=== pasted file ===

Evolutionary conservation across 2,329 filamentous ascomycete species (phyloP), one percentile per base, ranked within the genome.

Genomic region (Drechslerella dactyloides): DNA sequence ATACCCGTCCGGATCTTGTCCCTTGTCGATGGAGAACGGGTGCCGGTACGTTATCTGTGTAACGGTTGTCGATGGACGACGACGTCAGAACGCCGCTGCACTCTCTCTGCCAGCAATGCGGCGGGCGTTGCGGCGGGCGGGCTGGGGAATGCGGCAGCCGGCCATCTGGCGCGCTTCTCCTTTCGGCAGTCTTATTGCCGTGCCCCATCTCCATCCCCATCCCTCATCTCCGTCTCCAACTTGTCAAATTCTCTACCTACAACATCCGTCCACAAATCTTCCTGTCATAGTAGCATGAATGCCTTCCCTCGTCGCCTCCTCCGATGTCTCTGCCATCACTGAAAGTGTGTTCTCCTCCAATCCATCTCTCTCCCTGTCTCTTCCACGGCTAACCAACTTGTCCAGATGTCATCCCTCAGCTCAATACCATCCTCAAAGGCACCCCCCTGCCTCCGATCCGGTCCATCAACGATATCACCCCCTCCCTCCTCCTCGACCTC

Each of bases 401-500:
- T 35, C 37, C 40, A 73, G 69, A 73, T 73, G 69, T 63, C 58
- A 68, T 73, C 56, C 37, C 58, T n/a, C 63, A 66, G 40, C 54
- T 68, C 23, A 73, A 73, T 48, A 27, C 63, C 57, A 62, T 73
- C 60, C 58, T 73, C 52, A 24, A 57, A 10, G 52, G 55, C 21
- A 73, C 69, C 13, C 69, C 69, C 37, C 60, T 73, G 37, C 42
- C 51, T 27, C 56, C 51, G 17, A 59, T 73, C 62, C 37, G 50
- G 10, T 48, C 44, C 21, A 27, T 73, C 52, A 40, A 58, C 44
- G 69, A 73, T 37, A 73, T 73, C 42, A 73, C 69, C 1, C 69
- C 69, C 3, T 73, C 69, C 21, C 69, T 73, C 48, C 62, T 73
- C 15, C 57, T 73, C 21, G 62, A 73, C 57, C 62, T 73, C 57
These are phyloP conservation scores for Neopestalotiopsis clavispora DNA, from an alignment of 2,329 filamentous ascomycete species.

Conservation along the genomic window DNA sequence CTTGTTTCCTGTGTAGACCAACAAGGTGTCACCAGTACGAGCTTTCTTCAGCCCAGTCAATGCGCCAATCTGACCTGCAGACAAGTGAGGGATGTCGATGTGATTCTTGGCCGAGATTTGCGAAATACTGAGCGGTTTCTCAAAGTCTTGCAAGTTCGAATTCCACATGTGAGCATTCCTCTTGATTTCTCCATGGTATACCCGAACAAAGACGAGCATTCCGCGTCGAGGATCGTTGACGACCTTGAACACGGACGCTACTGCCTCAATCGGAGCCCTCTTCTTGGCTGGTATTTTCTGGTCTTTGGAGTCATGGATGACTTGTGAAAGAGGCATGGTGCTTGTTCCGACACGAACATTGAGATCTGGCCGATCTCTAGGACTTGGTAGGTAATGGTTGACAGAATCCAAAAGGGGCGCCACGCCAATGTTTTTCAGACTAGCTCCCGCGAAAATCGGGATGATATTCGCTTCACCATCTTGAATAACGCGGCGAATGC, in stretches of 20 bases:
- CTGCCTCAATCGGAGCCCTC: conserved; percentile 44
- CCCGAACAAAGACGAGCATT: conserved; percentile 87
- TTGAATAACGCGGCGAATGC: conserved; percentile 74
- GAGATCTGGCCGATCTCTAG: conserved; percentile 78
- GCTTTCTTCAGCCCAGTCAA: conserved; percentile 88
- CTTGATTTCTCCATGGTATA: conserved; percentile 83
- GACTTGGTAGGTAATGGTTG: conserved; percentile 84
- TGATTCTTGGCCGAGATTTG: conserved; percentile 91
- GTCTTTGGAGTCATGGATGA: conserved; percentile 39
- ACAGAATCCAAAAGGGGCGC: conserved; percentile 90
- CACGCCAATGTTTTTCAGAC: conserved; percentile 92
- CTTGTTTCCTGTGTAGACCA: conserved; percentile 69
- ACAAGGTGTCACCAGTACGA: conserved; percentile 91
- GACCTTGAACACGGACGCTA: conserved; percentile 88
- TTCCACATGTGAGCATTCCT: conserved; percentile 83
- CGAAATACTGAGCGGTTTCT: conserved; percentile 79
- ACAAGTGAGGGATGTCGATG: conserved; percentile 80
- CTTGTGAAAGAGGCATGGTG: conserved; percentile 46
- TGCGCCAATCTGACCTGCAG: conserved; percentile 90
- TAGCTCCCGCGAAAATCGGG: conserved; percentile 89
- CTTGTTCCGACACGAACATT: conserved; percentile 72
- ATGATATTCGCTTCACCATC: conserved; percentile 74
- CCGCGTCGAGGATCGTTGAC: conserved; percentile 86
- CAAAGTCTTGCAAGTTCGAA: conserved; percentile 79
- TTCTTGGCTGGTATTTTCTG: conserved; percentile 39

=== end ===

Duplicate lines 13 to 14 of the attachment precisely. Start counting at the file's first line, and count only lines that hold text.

- C 15, C 57, T 73, C 21, G 62, A 73, C 57, C 62, T 73, C 57
These are phyloP conservation scores for Neopestalotiopsis clavispora DNA, from an alignment of 2,329 filamentous ascomycete species.